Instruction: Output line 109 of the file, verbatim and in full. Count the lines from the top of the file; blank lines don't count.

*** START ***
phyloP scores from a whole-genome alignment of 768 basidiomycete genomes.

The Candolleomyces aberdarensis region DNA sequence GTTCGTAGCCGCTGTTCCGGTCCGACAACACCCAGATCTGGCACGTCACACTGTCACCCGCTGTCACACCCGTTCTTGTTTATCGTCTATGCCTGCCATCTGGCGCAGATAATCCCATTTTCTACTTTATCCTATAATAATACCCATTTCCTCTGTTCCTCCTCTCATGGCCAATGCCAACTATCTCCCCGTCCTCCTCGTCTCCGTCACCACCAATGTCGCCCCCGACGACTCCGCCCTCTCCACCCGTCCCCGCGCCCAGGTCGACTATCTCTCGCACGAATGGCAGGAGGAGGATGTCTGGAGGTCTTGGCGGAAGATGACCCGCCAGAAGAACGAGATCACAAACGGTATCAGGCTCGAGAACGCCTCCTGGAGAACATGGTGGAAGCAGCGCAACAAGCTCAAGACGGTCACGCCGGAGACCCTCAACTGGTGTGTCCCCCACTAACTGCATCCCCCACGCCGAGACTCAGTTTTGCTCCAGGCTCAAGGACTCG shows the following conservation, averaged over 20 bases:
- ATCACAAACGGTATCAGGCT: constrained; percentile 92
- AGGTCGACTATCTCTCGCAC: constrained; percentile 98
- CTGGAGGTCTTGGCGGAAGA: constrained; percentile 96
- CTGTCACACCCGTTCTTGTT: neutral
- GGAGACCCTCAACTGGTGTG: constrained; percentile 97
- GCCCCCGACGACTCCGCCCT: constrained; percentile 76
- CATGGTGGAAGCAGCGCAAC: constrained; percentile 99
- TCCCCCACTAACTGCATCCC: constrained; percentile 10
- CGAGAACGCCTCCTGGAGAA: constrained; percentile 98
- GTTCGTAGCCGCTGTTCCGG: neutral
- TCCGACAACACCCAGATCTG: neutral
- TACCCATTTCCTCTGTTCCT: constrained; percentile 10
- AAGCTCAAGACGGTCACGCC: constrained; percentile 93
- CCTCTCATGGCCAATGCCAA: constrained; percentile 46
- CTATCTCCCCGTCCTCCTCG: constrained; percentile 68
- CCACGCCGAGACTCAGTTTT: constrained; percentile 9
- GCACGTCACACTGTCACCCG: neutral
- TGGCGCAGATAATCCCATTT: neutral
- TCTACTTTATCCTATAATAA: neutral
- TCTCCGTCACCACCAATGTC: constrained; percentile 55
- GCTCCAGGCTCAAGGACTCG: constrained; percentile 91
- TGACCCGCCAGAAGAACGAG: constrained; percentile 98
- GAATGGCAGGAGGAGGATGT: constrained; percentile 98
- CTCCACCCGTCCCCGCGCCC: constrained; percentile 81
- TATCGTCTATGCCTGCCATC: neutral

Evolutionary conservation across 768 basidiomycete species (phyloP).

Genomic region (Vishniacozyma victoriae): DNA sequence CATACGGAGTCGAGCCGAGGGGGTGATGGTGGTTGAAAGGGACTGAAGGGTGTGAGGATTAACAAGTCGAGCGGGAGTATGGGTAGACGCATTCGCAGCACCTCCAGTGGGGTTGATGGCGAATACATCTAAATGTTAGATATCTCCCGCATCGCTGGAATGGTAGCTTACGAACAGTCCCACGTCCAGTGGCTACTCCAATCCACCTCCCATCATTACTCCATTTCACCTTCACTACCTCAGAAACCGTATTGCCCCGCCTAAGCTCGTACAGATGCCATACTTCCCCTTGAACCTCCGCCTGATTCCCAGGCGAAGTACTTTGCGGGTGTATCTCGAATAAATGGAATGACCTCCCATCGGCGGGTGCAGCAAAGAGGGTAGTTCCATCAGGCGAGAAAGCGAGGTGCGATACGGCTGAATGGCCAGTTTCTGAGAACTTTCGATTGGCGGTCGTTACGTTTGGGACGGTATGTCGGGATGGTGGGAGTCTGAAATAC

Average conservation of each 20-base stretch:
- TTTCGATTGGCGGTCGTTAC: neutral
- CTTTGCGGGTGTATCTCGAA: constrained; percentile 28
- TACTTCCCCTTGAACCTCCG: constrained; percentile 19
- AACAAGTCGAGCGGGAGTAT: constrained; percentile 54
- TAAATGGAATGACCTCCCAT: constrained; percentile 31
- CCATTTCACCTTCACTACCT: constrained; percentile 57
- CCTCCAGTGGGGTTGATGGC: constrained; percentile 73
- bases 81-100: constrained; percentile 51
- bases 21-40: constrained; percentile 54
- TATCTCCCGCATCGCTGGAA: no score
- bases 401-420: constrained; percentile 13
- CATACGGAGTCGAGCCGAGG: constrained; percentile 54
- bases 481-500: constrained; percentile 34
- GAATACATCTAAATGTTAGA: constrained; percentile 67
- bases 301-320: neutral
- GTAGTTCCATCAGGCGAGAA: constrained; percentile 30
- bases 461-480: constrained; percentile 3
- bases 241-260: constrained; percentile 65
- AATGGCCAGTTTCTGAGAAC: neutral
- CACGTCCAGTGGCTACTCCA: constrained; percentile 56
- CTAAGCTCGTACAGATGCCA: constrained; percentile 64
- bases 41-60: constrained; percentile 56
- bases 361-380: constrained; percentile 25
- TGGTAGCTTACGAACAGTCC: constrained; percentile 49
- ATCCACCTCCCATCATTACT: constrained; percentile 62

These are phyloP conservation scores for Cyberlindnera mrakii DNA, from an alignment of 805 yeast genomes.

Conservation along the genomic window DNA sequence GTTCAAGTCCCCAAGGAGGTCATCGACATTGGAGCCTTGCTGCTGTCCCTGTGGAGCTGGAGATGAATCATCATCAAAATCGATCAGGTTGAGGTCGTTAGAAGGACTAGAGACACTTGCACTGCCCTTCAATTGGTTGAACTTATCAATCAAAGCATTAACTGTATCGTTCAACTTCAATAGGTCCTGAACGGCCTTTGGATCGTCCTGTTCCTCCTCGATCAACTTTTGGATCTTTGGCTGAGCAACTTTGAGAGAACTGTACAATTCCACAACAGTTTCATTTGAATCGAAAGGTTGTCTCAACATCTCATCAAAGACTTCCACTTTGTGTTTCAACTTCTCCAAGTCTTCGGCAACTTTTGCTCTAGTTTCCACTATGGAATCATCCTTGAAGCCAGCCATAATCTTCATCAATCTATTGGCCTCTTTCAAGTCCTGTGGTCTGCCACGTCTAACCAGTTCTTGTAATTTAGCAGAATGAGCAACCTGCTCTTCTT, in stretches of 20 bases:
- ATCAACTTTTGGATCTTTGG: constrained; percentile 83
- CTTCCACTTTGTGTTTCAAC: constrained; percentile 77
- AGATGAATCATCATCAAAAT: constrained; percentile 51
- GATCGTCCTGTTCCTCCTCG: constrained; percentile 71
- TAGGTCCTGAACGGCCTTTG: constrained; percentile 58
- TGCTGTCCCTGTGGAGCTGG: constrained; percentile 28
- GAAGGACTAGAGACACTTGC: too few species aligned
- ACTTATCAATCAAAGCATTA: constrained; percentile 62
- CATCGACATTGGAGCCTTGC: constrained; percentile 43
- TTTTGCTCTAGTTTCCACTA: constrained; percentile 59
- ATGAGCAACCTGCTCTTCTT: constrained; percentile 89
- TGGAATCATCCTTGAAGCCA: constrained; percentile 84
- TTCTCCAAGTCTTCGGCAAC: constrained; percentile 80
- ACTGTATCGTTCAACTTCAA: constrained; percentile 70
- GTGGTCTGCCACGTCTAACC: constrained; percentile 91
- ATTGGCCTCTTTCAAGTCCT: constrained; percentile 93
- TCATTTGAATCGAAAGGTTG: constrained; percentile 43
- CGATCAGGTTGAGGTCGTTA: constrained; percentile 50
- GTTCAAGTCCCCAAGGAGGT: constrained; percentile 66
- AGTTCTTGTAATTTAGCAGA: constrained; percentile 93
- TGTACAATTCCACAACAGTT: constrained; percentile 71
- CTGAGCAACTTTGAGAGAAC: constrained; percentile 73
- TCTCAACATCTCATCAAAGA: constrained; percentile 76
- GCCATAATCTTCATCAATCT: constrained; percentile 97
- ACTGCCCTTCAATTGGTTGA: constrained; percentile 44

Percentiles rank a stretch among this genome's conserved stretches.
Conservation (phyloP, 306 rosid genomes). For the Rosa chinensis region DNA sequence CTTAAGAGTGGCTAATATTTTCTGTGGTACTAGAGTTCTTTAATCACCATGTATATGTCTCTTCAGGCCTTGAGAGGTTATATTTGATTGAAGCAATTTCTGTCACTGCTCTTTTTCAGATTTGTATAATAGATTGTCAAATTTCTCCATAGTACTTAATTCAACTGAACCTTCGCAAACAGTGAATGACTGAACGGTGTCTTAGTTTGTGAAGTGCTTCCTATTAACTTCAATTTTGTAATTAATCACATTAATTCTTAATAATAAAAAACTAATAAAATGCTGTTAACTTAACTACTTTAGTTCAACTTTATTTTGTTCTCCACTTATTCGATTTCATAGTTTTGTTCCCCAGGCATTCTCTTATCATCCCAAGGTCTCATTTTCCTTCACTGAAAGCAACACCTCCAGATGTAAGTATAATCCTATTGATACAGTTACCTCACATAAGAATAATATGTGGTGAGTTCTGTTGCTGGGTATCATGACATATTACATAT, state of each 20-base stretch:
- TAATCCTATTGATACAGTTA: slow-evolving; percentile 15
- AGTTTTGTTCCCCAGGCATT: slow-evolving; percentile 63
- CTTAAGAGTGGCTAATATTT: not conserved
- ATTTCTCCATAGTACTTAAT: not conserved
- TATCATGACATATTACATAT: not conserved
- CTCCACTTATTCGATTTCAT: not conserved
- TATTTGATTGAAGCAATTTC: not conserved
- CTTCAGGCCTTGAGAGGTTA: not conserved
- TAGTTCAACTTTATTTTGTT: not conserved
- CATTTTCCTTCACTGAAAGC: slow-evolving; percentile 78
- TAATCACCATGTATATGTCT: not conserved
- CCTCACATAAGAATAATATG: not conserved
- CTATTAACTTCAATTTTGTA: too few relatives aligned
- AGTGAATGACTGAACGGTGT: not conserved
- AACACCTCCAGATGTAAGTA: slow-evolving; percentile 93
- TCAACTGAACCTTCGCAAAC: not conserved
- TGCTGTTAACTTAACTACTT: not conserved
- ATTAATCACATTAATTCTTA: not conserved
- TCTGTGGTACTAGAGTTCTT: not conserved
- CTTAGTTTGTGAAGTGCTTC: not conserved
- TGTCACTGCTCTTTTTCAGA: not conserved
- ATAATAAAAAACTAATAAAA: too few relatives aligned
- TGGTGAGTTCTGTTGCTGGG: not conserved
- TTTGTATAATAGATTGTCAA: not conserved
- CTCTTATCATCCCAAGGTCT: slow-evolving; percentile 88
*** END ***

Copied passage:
- CTCTTATCATCCCAAGGTCT: slow-evolving; percentile 88